"Thank you for coming back to see me, Khyan. I know there are other things that you should be doing for your queen. It's not only Piankh's time which is valuable. I feel better that you're here and wish to help me."
They helped her to sit up, but told her to remain sitting. Piankh walked to his seemingly bottomless bag and retrieved a small bunch of bananas. "Eat three now," he said, "This is your morning meal, and it will help with the cramping in your limbs. You need muscle on your frame. To build it, we must tear down what is before we can make what will be. That is where the pain comes from."
"Three?" she repeated, "I do not think that I could eat one."
"Three," he said, looking at Khyan as the boy tried to flex his cramped fingers.
"I think that I want to cry now," Khyan said.
"I am sorry, Khyan," Yasmin said, "You work so hard every day, and my childish cries now shame me."
"Thank you for your words, Yasmin," Khyan said with a little smile, "I only wish that I could take some of your burdens for you."
"Khyan is using his hands more than he ever did in his life like this," Piankh said, "I can see that he always knew hard work, but never something like this as he works here in this dusty city of ghosts. He knew hunting and tracking. I know that he travels far for his queen always, seldom resting. This is different, each task shows little progress and always there is more to do. He does much to help even me. We dead feel things in the living," he said, "and I feel the weariness in his young limbs. It will pass, Khyan, you do well." Khyan smiled in a pained way and nodded.
Piankh handed Yasmin's sword to her and they went outside. It was an old thing that he'd found to be not too badly corroded, since it had come from the corpse of a hopeful grave robber not long ago. He drilled her hard, shouting instructions as she scrambled to obey. As she did, Yasmin found her thoughts going back to what had happened less than twelve hours before.
The night before had almost been a disaster. After they parted at the gates while there was still plenty of light, Yasmin felt suddenly afraid that Khyan would not return the next day. She walked out to follow, trying desperately to think of what she might say. Before she knew it she was a little lost and went on in the direction that she'd seen Khyan go. She thought to call out, but she felt so foolish. If she were in the bustling alleyways of a city she'd have been picking out little features in her surroundings as signposts to guide her. She realized that she could do the same thing here but it was far too late to begin now. She walked a little farther and saw Khyan disappear into the heavy forest up ahead.
Yasmin stopped and her shoulders drooped as she sighed, giving up. She turned to go back but saw no feature which might lead her. She walked anyway trying in the failing light to see signs of her passage. She looked at where Khyan had gone and turned there once more.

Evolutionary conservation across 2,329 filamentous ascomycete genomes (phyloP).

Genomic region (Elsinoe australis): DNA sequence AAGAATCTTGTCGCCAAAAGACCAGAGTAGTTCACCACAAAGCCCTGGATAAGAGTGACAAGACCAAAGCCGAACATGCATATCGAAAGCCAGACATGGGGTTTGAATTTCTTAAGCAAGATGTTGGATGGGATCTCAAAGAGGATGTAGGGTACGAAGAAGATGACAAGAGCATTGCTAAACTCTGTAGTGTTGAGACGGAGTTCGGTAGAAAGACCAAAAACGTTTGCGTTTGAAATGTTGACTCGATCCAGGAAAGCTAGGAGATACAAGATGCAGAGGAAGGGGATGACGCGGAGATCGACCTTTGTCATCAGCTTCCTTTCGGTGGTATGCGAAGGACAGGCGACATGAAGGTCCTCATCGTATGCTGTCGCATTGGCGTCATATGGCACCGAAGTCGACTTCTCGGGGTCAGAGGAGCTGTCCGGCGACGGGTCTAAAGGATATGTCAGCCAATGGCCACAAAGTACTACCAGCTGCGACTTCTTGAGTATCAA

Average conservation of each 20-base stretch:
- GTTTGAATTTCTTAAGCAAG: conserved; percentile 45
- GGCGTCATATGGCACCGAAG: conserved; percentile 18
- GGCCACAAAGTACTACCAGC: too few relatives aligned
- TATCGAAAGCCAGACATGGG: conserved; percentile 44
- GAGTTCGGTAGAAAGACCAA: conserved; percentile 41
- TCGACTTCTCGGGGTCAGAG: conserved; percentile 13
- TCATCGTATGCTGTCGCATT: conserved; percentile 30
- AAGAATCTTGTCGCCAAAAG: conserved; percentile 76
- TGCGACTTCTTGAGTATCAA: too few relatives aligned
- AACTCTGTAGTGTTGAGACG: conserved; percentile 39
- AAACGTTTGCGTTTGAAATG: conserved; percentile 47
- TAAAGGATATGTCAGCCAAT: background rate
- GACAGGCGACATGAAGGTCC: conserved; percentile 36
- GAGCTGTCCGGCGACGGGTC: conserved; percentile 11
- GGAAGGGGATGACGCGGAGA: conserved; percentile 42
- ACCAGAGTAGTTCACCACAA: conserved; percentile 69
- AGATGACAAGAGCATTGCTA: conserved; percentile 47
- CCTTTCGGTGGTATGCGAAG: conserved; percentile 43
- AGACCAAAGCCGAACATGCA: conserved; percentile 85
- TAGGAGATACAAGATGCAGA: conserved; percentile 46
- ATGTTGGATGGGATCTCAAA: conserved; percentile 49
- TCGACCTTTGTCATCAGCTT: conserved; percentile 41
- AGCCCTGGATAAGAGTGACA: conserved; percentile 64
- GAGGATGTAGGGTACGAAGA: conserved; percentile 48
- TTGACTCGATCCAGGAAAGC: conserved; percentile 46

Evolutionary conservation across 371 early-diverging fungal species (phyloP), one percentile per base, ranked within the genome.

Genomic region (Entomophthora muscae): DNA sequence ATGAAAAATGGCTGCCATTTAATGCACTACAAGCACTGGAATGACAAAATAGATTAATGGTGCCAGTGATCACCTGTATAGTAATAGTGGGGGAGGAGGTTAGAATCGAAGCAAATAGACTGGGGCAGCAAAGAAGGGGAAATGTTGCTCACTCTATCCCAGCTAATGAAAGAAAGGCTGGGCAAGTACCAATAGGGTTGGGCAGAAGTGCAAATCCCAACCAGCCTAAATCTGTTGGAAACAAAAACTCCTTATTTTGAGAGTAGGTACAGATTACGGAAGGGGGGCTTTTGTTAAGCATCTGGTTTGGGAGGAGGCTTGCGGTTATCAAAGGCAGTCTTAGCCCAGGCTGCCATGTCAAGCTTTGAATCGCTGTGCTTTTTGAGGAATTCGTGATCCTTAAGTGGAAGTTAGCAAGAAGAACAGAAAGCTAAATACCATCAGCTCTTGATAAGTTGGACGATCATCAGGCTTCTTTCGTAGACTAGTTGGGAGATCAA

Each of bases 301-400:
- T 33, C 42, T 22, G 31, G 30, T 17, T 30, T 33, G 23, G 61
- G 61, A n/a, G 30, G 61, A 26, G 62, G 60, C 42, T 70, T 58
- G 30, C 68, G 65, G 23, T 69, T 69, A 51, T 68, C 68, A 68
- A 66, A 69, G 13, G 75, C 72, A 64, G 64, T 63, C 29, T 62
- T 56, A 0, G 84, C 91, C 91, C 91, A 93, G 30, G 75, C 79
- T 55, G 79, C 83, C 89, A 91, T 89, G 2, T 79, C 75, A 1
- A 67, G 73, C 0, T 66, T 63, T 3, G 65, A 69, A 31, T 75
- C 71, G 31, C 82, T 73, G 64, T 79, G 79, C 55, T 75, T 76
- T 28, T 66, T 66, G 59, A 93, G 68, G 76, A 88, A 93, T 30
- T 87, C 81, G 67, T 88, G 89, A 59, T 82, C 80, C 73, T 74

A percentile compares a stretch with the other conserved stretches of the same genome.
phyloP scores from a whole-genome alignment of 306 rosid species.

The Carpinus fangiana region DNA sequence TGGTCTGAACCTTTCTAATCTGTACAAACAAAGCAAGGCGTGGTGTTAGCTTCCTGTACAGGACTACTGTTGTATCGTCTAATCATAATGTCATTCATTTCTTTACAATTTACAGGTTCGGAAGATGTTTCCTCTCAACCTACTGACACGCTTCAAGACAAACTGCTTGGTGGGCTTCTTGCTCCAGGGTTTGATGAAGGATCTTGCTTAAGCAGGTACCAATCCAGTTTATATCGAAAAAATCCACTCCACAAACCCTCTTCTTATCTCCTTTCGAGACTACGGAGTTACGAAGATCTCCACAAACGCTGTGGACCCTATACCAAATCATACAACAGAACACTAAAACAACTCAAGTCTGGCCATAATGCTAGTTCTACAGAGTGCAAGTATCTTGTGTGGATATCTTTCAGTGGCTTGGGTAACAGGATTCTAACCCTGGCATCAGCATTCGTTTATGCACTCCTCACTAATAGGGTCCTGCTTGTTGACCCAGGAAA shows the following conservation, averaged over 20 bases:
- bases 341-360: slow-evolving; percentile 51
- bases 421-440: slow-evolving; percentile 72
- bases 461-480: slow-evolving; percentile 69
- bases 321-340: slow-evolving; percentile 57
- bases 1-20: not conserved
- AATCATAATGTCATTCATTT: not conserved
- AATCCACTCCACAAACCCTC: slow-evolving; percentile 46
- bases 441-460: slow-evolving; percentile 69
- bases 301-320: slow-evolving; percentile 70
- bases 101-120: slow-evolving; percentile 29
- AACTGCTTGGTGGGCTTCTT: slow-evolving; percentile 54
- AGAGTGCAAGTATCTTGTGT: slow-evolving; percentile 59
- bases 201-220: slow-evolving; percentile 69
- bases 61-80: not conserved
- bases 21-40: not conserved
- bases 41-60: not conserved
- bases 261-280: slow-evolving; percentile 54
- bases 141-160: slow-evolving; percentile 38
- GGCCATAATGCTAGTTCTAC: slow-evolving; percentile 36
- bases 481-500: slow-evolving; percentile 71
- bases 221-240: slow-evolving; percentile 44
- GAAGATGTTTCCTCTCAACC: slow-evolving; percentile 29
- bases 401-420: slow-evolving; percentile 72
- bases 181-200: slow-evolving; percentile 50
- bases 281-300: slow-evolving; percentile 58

Just as she entered the forest, she found herself looking at a blur of motion and sounds. There were two large cats threatening her, snarling down low in their throats. One was still in a low slink, and the other looked as though he'd already made up his mind. He was lifting up, his large paws spread, and in the low light there, she saw his claws on the ends of his pads, already extended. She wondered what was holding him back, and after a split-second, she saw Khyan between them, looking ready to deal with whatever followed after him.
His weight was on his right hip, and he stood holding his spear pointing in Yasmin's general direction. His left hand was all that held the rearing cat in check, though not by strength of more than his will. Khyan's face was grim, his long hair still flying from the speed at which he'd turned back. Yasmin had a thought that she might possibly be dead in another second, but even so, she thought that Khyan must be the finest boy that she'd ever seen.
The grimness evaporated in another instant, and with a shocked word from Khyan, the cats seemed to subside and back down, though it was plain that they'd have wanted to go farther rather than pull back.
"Yasmin!," Khyan said, shocked, as he stepped forward, "I knew that I was followed, I did not know it was you. What –"
"I'm sorry," Yasmin said, "I wanted to speak to you more, and I followed. I am so lost here, I – I thought that you would not come back anymore. I don't know why, but I was afraid that I ..."
Khyan took three steps and planted the butt of his spear into the ground with his first. He looked a little upset with himself and he was, but it was leaving by the time that he began his third step, which brought him against Yasmin and the dark girl from the streets of Marrakesh found herself in Khyan's arms before she could blink.
"I will return in the morning," Khyan whispered, "I do not want to go every night, but my guards need to know that I am safe. Also, I need to speak with my mistress and, ..."
He looked down, "I see that there is something between you and Dakhete."
"It is not what you think," Yasmin said, a little at a loss for how to explain, "We care for each other, and I thought that we might be lovers one day when we met, but ... I don't think that I am what she wants. She seems to fight this, and so do I, a little. I have always liked girls, Khyan. She likes anyone who catches her eyes, I think. But what I seem to have in my heart now is something else that's never been there before."
She looked down herself and their foreheads touched. It felt so good to Yasmin to be in the arms of Khyan and the way that his chest felt against hers made her wonder if her heart could stand the almost painful way that it pounded. She reached up and pulled Khyan to her tightly as they looked at each other.
"I want to joke that I have always liked girls too, but, I have not ever really been with one," Khyan smiled shyly, "I really have not been with anyone."
"No?" Yasmin asked, "You must pass through other places as you travel for your queen."
"Often," he said quietly.
"Are there no girls there who look and call out to you to stop and talk with them?" Yasmin smiled, "I can't think that one such as you could get through a village or town without hearing at least one such call."
He shook his head, "Seldom. I usually travel to quiet places of learning on errands for my queen, dusty old temples and the like, and few say much to the wild boy who walks with huge cats."
He looked a little uncomfortable for a moment, "The way that I look, and how lightly I am made, I hear far more comments from men."